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All the good stuff about Traveling: mental, virtual and real life Maps of Worlds where no one has gone before ...
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Spiders, Planets and a Boson: Science's Top Stories of 2012 - @BetsyMason

Spiders, Planets and a Boson: Science's Top Stories of 2012 - @BetsyMason | Mapmakers | Scoop.it

This year, our list of most popular stories was dominated by 2012's most famous robot, a long-sought subatomic particle, 10 billion exoplanets and an amazing new spider species.

 

 

 
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Why Story Matters - @Thaler Pekar

Why Story Matters - @Thaler Pekar | Mapmakers | Scoop.it

   “Communication is more than a transmission or transference device—it is a way in which we connect with and realize our humanity.” In my work, I help people share their stories so listeners will find resonance and will share their own stories in return. This is how mutual communication helps advance humanity. The one thing I would like you to take away is that communication is more than transactional. Communication can be transformative.

   Modern, effective communication is more than transactional. Communication can be transformative. Communication has to be about engagement.

 
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Study: The Brains of Storytellers And Their Listeners Actually Sync Up - Greg J. Stephens et al.

Study: The Brains of Storytellers And Their Listeners Actually Sync Up - Greg J. Stephens et al. | Mapmakers | Scoop.it

Mind & Brain | brain | You may be talking and I may be listening, but our brains look strikingly similar.That's the conclusion of a study in the Proceedings of the National Academy of...

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The Future of StoryTelling 2012 - Empathy, Neurochemistry, and the Dramatic Arc [Video] - Paul Zak

   The emotionally charged story recounted at the beginning Dr. Paul Zak's film—of a terminally ill two-year-old named Ben and his father—offers a simple yet remarkable case study in how the human brain responds to effective storytelling.

   As part of his study, Dr. Zak, a founding pioneer in the emerging field of neuroeconomics, closely monitored the neural activity of hundreds of people who viewed Ben's story.

   What he discovered is that even the simplest narrative, if it is highly engaging and follows the classic dramatic arc outlined by the German playwright Gustav Freytag, can evoke powerful empathic responses associated with specific neurochemicals, namely cortisol and oxytocin.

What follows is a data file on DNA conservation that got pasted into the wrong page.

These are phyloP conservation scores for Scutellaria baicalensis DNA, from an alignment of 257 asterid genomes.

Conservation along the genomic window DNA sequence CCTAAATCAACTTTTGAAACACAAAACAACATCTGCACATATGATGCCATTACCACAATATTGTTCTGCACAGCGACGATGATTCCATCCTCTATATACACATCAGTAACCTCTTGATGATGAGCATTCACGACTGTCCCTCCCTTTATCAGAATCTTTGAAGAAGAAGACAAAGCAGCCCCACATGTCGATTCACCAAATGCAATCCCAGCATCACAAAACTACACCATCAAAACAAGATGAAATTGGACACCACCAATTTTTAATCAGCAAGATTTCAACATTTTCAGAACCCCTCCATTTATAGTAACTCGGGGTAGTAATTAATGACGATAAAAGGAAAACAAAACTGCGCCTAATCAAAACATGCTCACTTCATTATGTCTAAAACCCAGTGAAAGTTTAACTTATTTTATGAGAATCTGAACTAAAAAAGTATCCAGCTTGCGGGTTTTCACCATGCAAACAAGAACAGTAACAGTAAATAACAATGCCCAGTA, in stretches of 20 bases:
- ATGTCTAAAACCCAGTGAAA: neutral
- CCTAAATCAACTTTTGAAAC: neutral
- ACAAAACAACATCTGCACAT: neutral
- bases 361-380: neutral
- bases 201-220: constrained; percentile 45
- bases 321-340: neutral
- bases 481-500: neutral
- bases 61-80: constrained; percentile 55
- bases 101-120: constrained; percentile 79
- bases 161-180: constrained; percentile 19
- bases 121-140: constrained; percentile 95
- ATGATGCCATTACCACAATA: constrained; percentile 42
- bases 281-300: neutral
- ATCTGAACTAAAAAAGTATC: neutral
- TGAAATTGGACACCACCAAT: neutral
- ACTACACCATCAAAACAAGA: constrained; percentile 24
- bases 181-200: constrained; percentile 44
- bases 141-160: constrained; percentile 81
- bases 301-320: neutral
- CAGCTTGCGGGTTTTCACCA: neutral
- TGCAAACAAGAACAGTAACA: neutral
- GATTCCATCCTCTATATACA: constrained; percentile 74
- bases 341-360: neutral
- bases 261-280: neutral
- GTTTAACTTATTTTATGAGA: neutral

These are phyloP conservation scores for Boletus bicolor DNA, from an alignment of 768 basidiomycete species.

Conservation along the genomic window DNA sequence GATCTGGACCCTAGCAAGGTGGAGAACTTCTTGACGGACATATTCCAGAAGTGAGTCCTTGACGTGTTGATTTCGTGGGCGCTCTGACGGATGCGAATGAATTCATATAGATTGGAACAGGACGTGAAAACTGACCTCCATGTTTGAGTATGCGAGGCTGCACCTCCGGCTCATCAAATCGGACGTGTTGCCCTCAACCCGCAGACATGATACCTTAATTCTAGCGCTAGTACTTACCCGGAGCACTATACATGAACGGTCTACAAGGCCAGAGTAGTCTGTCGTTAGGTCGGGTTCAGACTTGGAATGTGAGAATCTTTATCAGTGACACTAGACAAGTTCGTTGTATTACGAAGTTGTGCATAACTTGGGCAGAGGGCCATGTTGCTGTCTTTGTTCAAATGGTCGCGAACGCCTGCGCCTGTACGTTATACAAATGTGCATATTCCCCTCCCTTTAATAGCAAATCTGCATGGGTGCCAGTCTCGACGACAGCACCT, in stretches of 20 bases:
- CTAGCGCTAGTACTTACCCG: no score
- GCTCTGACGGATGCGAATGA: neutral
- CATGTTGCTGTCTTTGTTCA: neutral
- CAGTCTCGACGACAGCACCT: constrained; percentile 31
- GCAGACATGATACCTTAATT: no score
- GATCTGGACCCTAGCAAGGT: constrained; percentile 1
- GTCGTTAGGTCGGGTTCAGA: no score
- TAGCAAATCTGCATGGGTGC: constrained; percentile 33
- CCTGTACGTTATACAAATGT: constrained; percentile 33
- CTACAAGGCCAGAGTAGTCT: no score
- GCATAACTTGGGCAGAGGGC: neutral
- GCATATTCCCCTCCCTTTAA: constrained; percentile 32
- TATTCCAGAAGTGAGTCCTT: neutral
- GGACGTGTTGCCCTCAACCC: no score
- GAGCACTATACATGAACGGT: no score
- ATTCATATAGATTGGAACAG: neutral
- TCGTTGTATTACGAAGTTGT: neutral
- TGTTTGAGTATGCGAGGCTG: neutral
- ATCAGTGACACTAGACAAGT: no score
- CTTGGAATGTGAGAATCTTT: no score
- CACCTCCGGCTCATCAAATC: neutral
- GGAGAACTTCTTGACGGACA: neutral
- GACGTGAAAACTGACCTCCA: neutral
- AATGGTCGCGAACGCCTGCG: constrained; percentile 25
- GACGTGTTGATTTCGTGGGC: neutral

Those brain responses, in turn, can translate readily into concrete action—in the case of Dr. Zak's study subjects, generous donations to charity and even monetary gifts to fellow participants.

   By contrast, stories that fail to follow the dramatic arc of rising action/climax/denouement—no matter how outwardly happy or pleasant those stories may be—elicit little if any emotional or chemical response, and correspond to a similar absence of action.

 
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Why We Need Storytellers at the Heart of Product Development - @SarahDoody

Why We Need Storytellers at the Heart of Product Development - @SarahDoody | Mapmakers | Scoop.it

   What we need is a new role: the product storyteller.Who are the product storytellers? Part matchmaker, marketer, technologist, and artist, the product storytellers ask questions, find answers, and figure out how to distill a vision or idea into a product story. They develop a plot, identify the people, and shape the product around the specific values it should offer consumers. Product storytellers think about the whole, and they see the big picture. But they also can go deep because they understand that the product's true value lies in the details of its interactions and every touchpoint that a consumer has with it.

   We've progressed from a society of farmers to a society of factory workers to a society of knowledge workers. And now we're progressing yet again—to a society of creators and empathizers, of pattern recognizers and meaning makers. We've moved from an economy built on people's backs to an economy built on people's left-brains to what is emerging today: an economy and society built more and more on people's right-brains.

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